He wasn't, in that traditional way, genteel. He told it the way it was. He didn't have a lot of time for frauds. If something was troubling him, he'd tell you, most of the time.

If you have been reading this blog for a while, you know I've been posting stories about clergy who have mental or emotional issues - -and the lengths they often go to keep to delude others, and often to deceive themselves.

You pretty much knew where you were with Dave. As his assistant a number of years ago, when served as an interim rector in a previous job, I didn't always agree with him. But I respected him -- in part because I knew that he felt that way about me.

Some laypeople may want to be around social climbers or be part of the clergy social circle. But more crave the kind of courage and openness he showed. He was indeed a role model, but not because he let anyone worship him instead of God.

In a country in which conventional forms of religious commitment are becoming less appealing, he was a credit to his calling.

Dave, you were a rare bird. We will miss you so much. Pray for us, as we'll be praying for you and the ones you loved -- and love.

lundi, décembre 14, 2009

The pity factor

What on earth do they think of me, I wonder sometimes.

Honestly, I'd rather not wonder. I like to go through my life feeling like, in general, I'm part of the crowd.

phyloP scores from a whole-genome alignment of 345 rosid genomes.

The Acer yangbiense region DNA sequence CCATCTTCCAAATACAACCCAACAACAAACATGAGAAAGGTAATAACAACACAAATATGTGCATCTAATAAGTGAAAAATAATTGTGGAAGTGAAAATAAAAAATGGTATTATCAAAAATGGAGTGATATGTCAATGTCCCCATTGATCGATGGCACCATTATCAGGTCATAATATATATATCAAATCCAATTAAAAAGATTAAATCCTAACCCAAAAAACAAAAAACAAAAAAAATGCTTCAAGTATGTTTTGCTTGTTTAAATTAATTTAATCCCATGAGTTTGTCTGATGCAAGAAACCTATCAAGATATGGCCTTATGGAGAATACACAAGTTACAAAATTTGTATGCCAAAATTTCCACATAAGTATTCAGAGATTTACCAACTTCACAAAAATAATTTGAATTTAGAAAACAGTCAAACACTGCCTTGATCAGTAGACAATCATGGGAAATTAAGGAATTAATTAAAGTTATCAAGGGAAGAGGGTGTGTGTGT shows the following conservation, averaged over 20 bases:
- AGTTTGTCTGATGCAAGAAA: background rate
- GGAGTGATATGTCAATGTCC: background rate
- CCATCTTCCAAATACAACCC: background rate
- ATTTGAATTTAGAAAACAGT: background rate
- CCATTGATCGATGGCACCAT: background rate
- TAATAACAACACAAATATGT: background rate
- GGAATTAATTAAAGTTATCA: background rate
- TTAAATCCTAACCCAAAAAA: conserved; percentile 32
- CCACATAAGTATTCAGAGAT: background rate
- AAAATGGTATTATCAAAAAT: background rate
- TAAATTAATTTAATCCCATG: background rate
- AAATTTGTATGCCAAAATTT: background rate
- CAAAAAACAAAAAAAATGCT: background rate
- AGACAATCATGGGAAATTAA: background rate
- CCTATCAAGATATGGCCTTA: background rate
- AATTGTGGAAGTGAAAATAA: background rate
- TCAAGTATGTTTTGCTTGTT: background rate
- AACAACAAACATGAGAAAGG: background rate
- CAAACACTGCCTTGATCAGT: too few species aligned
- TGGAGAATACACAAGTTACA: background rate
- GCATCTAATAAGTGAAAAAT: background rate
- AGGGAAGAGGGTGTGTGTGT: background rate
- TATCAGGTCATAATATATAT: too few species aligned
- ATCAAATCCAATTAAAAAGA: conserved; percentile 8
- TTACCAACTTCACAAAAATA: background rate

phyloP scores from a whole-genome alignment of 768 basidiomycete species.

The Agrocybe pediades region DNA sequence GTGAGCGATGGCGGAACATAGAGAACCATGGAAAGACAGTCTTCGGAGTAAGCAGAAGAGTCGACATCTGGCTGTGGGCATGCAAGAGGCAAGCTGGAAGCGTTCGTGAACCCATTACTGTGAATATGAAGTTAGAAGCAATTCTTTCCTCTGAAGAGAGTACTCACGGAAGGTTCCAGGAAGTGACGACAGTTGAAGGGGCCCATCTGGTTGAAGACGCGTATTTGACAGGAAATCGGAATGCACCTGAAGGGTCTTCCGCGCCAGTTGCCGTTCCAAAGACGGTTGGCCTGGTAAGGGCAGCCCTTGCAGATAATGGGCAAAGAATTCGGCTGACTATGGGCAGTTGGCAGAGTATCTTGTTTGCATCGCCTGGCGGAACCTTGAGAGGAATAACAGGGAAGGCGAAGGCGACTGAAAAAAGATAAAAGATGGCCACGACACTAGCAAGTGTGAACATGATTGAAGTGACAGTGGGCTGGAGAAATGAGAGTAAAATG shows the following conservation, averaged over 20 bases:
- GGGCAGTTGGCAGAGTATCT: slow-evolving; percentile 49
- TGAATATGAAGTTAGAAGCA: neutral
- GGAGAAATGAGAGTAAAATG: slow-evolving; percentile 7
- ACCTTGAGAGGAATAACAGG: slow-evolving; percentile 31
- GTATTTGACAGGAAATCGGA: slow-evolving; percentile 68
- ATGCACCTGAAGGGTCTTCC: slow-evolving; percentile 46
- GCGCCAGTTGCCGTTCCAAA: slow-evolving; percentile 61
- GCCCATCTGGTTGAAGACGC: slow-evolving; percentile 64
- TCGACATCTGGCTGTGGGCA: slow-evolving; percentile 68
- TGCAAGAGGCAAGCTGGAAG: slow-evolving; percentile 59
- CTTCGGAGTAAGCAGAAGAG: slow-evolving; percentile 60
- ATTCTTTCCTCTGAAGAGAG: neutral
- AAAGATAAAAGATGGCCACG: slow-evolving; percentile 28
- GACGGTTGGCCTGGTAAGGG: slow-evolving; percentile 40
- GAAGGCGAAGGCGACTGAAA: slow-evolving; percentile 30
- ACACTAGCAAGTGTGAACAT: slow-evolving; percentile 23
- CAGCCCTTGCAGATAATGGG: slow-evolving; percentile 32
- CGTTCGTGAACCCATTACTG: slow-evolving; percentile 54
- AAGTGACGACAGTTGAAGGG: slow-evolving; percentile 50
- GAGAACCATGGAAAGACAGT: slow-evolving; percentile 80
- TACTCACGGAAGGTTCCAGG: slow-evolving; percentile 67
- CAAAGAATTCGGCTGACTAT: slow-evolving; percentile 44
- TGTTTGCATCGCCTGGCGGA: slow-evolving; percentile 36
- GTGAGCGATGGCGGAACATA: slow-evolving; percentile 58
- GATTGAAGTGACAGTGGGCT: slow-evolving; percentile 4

Lots of us have to deal with bad luck, or broken relationships, or, particularly recently, financial problems.

Telling some friends about my septic tank melodrama (want me to talk dirty to you?), I was stunned into brief silence when the wife said: "You always have such troubles, Elizabeth. Our lives just go along without problems."

As it happens, that isn't really true. But as I grinned at her husband, I have to admit I felt a bit pissed off.

I've know real grief -- a brother lost, way too young. A mother who never got to meet her grandchildren. But oh my goodness, I've been so blessed in so many other ways.

Am I pleased that my neighbors got a variance 25 or so years ago, when this was the WildWild West, to bury their waste in my yard? No, of course not. Will it matter in a year?


I have so much -- healthy children, a place to live, money enough not to stay up at night wondering how we'll eat, good neighbors, work that fulfills, a God who loves me... and who loves you.

Yes, it would be awesome to have a man here to help me cope with tanks and toilets and folding the wash -- and all those other things some men are good at. And if he shows up, it will be another thing to marvel at....but I'm not feeling sorry for myself.